Last week was a bad week for the airlines. The United Airlines customer service debacle hurt all airlines, not just the United brand. It’s not uncommon for flights to be overbooked, delayed and canceled. Passengers get angry. Airline personnel get angry. “Travel hassle” can be very stressful on everybody.
I love it when I take a flight that is on time. And, I love it, even more, when the flight attendants on those flights understand that after their number one priority, which is safety, their second job is to be brand ambassadors for the airline they represent. And, that goes for all other airline personnel. By the way, that’s a pretty good way to operate any type of business.
So, with all the negative press surrounding United Airlines, I thought that sharing some good news about another airline might be a breath of fresh air. This great story starts with some bad news that was out of the airline’s control. It was recently announced that airlines flying from certain countries would have to collect from passengers any electronics larger than a cell phone. That means business people can’t bring their laptops on board. Families can’t bring iPads or other tablet PC’s that might have movies and games to keep their children occupied on these long international flights.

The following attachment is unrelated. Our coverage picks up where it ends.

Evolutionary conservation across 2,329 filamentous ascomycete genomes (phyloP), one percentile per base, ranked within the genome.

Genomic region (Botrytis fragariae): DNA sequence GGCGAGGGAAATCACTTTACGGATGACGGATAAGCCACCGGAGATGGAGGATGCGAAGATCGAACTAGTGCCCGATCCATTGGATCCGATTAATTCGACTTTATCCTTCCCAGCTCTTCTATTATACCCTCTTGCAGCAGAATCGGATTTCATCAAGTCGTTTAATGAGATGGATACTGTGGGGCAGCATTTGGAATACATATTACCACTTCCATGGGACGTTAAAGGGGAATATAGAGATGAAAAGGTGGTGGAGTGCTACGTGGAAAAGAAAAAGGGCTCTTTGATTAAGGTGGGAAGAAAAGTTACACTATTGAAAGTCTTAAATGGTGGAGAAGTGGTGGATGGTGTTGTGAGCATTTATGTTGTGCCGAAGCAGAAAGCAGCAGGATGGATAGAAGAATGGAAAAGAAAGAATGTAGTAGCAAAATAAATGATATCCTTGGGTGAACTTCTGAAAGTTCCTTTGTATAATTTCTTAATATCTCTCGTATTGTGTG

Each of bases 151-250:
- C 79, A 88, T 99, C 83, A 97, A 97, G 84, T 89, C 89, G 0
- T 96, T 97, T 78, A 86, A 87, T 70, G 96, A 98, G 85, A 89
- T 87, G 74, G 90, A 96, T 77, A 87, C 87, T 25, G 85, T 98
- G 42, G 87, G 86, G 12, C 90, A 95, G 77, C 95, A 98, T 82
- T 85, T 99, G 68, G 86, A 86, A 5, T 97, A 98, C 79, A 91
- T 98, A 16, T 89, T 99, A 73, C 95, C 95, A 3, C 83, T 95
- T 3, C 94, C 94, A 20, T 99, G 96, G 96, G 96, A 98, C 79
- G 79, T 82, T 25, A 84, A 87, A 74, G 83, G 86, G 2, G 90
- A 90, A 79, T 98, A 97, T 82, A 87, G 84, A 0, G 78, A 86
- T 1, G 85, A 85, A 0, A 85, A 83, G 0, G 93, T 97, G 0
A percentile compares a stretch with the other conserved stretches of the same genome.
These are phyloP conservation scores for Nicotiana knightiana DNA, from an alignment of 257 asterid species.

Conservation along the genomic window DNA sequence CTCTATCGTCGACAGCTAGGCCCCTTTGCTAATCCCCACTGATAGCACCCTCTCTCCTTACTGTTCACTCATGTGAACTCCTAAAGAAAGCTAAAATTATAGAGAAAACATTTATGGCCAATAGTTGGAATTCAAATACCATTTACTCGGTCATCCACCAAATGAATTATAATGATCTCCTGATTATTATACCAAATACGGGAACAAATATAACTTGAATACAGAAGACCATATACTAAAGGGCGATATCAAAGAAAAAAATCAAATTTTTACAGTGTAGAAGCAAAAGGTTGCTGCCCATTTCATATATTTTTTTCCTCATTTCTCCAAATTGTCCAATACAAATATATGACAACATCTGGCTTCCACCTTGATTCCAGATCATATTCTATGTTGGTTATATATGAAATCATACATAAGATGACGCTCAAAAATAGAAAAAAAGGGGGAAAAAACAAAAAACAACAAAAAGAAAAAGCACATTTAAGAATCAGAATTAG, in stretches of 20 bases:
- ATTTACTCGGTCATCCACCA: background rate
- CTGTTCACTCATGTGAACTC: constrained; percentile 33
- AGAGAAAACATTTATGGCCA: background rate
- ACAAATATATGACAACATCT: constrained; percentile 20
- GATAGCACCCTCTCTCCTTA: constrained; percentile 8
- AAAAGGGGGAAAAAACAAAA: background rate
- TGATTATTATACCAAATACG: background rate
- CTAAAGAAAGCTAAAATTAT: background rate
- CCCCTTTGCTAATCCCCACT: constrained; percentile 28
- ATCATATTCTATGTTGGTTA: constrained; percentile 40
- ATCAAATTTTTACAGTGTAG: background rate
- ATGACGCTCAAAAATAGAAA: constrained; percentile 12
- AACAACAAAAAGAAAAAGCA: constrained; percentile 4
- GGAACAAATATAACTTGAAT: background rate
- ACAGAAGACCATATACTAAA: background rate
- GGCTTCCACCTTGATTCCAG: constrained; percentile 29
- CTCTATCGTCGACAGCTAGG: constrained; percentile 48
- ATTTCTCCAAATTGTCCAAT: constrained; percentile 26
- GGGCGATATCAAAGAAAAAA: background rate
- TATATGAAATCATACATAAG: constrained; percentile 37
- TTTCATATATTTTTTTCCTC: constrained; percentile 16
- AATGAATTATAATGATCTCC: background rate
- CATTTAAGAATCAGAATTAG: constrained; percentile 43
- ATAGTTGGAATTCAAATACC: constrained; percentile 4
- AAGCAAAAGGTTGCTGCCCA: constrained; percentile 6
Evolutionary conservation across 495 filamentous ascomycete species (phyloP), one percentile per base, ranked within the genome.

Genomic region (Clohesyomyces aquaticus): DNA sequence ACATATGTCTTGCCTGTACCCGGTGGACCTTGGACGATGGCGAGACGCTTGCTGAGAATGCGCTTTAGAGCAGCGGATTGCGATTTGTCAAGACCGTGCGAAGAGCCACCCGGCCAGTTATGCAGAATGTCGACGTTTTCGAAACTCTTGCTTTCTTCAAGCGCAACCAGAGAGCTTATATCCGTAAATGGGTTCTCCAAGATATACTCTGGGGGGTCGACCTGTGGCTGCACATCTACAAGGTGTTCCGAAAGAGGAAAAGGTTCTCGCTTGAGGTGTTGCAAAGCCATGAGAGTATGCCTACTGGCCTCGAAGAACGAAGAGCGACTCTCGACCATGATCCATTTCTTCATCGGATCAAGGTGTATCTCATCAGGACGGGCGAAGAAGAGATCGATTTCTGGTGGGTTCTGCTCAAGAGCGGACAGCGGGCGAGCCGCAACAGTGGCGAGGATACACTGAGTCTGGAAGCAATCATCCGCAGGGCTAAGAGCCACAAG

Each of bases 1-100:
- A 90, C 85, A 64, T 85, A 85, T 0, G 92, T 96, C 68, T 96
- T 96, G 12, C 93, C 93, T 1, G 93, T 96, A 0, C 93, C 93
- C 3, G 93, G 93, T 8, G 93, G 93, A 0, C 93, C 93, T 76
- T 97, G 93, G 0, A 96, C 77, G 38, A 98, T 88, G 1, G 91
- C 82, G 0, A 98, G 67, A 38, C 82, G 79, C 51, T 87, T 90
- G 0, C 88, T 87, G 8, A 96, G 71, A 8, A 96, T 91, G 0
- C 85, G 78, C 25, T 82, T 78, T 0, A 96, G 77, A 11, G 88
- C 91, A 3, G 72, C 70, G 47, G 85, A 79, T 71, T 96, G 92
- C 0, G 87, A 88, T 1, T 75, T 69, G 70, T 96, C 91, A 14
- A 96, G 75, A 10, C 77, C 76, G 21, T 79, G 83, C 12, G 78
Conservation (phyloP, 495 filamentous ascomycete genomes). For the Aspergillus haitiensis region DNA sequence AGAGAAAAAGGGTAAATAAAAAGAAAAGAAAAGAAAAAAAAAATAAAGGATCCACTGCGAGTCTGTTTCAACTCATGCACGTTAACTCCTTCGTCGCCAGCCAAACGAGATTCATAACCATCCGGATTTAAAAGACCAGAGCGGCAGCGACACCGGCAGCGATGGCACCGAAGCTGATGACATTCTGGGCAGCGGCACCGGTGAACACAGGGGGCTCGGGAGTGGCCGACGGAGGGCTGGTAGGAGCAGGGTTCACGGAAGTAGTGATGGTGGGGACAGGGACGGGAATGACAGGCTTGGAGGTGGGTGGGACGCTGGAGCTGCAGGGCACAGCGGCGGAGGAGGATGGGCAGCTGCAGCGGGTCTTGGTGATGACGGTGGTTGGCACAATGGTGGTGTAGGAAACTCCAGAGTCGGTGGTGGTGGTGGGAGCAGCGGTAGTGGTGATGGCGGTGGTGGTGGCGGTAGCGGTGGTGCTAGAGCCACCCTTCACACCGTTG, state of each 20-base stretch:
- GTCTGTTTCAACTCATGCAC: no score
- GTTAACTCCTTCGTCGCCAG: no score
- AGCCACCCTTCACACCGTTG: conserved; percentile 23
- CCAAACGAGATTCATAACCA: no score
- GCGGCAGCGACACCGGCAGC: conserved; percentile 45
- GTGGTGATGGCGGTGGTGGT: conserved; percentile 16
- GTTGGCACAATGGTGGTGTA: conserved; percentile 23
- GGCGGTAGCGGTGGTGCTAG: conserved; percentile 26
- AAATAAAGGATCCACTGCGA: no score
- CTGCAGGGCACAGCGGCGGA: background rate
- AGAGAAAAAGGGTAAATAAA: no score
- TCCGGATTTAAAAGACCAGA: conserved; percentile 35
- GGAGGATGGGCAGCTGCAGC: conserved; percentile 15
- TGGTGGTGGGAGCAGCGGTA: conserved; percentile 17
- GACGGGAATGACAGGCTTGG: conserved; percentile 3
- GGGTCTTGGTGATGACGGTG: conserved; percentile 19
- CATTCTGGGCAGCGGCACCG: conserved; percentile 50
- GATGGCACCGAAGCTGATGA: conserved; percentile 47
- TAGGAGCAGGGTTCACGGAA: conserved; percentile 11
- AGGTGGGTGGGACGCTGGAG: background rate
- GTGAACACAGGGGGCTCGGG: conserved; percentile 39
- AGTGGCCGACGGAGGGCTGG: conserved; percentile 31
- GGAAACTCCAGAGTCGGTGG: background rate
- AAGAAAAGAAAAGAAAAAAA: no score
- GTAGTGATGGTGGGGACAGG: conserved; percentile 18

Let me emphasize that this is not the airlines fault. This ban on electronics is a United States of America policy. I’m not going to go into the ways this could negatively impact airline financials, but that’s a big concern. What can an airline do?
Well, Qatar Airline, which operates out of Doha, Qatar, one of the countries that is part of the electronics ban, is trying to make some lemonade out of lemons. While not a total fix, they have a way to ease some of the pain. They are providing “loaner laptops” to all business and first class passengers. In addition, all passengers get at least one hour of free WIFI. And, for just $5.00, passengers can have WiFi for the entire flight.
So, here is the lesson: Every company must stay within the law. Some industries are heavily regulated and must adhere to compliance and tough rules that they have no control over, and many of these rules or laws are not customer friendly.
So, when faced with a government-imposed regulation, or even a tough company policy, what can you do, like Qatar Airlines has done, to comply, but still make it easier on your customers?
Brainstorm the question with your employees. Consider all answers, from the ridiculous to the realistic. Somewhere in between, you’ll find your version of the “loaner laptops.”